Opinion: Why we’re excited to vote for Rashi as our first choice for District 1

Rashi not only understands the work of government, but she’s also already doing it as a Berkeley commissioner and as a finance manager for a $900M agency in San Francisco.

For the first time in a generation, voters in the northwest corner of Berkeley have an opportunity to choose among four competitive first-time candidates running for City Council. Though they are all thoughtful and experienced–and all seem to be running honorable campaigns–one of the candidates stands out to us as someone with all of the qualities we look for in an elected official:

Rashi Kesarwani.

So what is it about Rashi that makes us excited to vote for her?

Rashi not only understands the work of government, she’s already doing it. After earning a Master’s of Public Policy from the Goldman School at U.C. Berkeley, Rashi worked for the non-partisan California Legislative Analyst’s Office (LAO) in Sacramento where she advised members of the state Legislature on multibillion-dollar programs. During her tenure in Sacramento, Rashi was able to win major gains for low-income seniors and people with disabilities and their caregivers, leading the LAO to recognize Rashi with a commendation for “Significantly Influencing the Public Policy Debate.” Berkeley needs an influencer like Rashi who knows how to work with members of the Legislature in order to pass state legislation to address our homelessness crisis and our shortage of affordable homes.

Currently, Rashi works for San Francisco’s Human Services Agency where she is the finance manager for a $900 million budget–more than two times larger than the city of Berkeley’s budget. In her role, she ensures that the agency–which provides health care, meals, and other essential support to needy families–maximizes outside sources of revenue and spends dollars wisely. These are skills and experiences she can use to directly tackle the challenge of Berkeley’s growing homeless population.

And here at home, Rashi’s been appointed by our current councilmember, Linda Maio, to serve on both the Housing Advisory Commission and Community Health Commission.

Rashi knows that a city’s budget must reflect its values. If Berkeley is to remain a beacon of progressive values, Rashi knows we must be strategic with our budget in order to ensure that we fund the policies and programs that improve everyone’s quality of life.

She’s already demonstrated that she can do this. Using her budgeting skills in tandem with data and information at the LAO, she helped win the fight for overtime pay for hundreds of thousands of low-wage home care workers statewide. And she advocated for transitioning individuals with developmental disabilities to more humane community-based placements, a process that is now underway. As a Berkeley commissioner, she helped shape a recommendation to the City Council to conduct a health impact assessment of Alta Bates Hospital that will show the cost to residents’ health if it’s closed; a report that is now being finalized for public release.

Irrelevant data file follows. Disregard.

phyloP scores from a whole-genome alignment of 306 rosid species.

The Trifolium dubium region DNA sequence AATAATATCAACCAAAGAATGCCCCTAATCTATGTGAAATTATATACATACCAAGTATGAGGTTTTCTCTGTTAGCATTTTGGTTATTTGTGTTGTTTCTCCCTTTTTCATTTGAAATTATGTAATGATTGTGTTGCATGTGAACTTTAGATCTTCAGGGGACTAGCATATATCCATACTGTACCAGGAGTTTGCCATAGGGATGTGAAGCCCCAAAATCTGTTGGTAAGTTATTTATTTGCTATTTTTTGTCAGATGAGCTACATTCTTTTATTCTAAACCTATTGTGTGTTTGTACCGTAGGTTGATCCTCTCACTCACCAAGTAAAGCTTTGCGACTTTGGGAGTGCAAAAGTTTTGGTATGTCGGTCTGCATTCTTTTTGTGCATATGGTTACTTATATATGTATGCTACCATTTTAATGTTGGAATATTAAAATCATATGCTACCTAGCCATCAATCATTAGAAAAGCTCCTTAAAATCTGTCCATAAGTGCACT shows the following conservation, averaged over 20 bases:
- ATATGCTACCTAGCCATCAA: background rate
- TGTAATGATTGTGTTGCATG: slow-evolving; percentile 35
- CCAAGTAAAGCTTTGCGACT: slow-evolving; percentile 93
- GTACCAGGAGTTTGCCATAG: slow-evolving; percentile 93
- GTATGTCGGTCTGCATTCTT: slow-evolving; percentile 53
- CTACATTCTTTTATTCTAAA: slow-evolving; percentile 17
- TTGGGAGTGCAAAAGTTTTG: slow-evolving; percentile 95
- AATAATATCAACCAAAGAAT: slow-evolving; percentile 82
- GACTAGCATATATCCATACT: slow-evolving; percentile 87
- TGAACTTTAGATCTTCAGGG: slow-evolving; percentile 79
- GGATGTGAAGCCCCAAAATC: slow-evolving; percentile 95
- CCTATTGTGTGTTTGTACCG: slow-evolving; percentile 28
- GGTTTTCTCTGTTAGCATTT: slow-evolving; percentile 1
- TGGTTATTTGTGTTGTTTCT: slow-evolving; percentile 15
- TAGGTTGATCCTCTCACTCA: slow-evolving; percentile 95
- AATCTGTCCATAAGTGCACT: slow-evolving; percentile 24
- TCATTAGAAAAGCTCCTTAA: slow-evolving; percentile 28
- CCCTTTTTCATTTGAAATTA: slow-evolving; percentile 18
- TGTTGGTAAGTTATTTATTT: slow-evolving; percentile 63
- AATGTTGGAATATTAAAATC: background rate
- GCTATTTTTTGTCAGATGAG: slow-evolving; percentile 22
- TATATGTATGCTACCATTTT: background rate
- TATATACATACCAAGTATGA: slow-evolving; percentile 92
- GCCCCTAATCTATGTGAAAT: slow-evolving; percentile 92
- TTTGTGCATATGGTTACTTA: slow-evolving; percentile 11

Rashi is young, energetic and understands 21st-century issues. Rashi understands that serving on the Berkeley City Council is a full-time job, and she will adjust her work schedule if elected. As a working mom, she also understands the day-to-day challenges facing families and how our local actions can have larger consequences. She sees the connection between housing our teachers locally and reducing our collective carbon footprint; between beautifying our urban landscape and promoting clean air and water; between a responsive government and a safer community. She’s optimistic that we can bring stakeholders together to solve our toughest challenges–because she’s done it in Sacramento.

Rashi is an active listener who wants to hear directly from neighbors about their concerns. She’s been lacing up her tennis shoes to knock on doors virtually every evening since June. To date, she’s personally knocked on more than 4,000 doors across the district. She’s now spoken to more than a thousand District 1 voters and knows the issues that are important in each neighborhood. She’s also been attending house parties every week since July, so she can have in-depth conversations with neighbors. If elected, she plans to continue to hold regular community meetings to keep neighbors informed and hear feedback. As a participant in Berkeley’s new Public Campaign Financing program, Rashi has taken a pledge to only accept donations of $50 or less from individuals. Rashi won’t need to return favors to PAC donors; she will only answer to us–the voters of District 1.

We have no doubt that Rashi will be a hard-working, effective, and responsive representative for District 1 and for all of Berkeley. If you haven’t already, we invite you to talk to Rashi when she knocks on your door and to vote for her as your first-choice by Tuesday, November 6.

Beth Gerstein is a former volunteer coordinator at the Women's Daytime Drop-In Center and a District 1 neighbor. Phyllis Orrick is a school and garden volunteer and a District 1 neighbor. Victoria Eisen is a former member of the Transportation Commission and the Planning Commission as well as a District 1 neighbor. Steven Donaldson is a former member of the Zoning Adjustments Board and a District 1 neighbor.